This article reviews the efficacy of short-term psychodynamic psychotherapy (STPP) in depression compared to cognitive-behavioral therapy (CBT) or behavioral therapy (BT). In this review, only studies in which at least 13 therapy sessions were performed have been included, and a sufficient number of patients per group were treated (N > or = 20). With regard to outcome criteria, the results were reviewed for improvements in depressive symptoms, general psychiatric symptoms, and social functioning. Six studies met the inclusion criteria.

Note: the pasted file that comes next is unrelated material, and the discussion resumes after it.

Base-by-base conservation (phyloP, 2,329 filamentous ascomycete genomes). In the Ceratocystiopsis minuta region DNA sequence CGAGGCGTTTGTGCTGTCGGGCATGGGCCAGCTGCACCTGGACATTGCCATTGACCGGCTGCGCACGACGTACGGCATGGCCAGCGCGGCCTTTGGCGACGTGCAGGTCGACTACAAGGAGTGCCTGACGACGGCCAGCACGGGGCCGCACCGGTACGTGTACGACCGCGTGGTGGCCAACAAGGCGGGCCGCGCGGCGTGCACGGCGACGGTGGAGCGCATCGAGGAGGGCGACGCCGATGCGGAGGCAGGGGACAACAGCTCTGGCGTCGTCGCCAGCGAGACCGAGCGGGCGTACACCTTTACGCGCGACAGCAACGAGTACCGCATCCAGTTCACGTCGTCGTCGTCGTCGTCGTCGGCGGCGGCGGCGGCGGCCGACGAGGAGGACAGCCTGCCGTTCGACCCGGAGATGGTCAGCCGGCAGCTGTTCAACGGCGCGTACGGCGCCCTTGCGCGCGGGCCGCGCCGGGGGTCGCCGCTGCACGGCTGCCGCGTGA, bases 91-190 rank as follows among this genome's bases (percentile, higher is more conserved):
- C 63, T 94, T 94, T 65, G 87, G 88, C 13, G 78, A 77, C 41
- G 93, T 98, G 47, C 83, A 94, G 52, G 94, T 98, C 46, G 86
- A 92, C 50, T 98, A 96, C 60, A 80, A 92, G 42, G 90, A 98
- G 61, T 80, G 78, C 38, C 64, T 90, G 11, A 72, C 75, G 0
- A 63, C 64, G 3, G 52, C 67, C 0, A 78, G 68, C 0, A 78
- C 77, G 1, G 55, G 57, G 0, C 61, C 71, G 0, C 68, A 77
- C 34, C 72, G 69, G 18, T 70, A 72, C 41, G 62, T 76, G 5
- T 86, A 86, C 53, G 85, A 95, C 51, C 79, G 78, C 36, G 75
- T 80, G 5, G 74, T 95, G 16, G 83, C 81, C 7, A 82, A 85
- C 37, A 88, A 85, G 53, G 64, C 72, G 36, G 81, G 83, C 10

Results: In 58 of the 60 comparisons (97%) performed in the six studies and their follow-ups, no significant difference could be detected between STPP and CBT/BT concerning the effects in depressive symptoms, general psychiatric symptomatology, and social functioning. Furthermore, STPP and CBT/BT did not differ significantly with regard to the patients that were judged as remitted or improved. According to a meta-analytic procedure described by R. Rosenthal (1991) the studies do not differ significantly with regard to the patients that were judged as remitted or improved after treatment with STPP or CBT/BT. The mean difference between STPP and CBT/BT concerning the number of patients that were judged as remitted or improved corresponds to a small effect size (post-assessment: phi = 0.08, follow-up assessment: phi = 0.12). Thus, STPP and CBT/BT seem to be equally effective methods in the treatment of depression. However, because of the small number of studies which met the inclusion criteria, this result can only be preliminary. Furthermore, it applies only to the specific forms of STPP that were examined in the selected studies and cannot be generalized to other forms of STPP. Further studies are needed to examine the effects of specific forms of STPP in both controlled and naturalistic settings. Furthermore, there are findings indicating that 16-20 sessions of both STPP and CBT/BT are insufficient for most patients to achieve lasting remission. Future studies should address the effects of longer treatments of depression.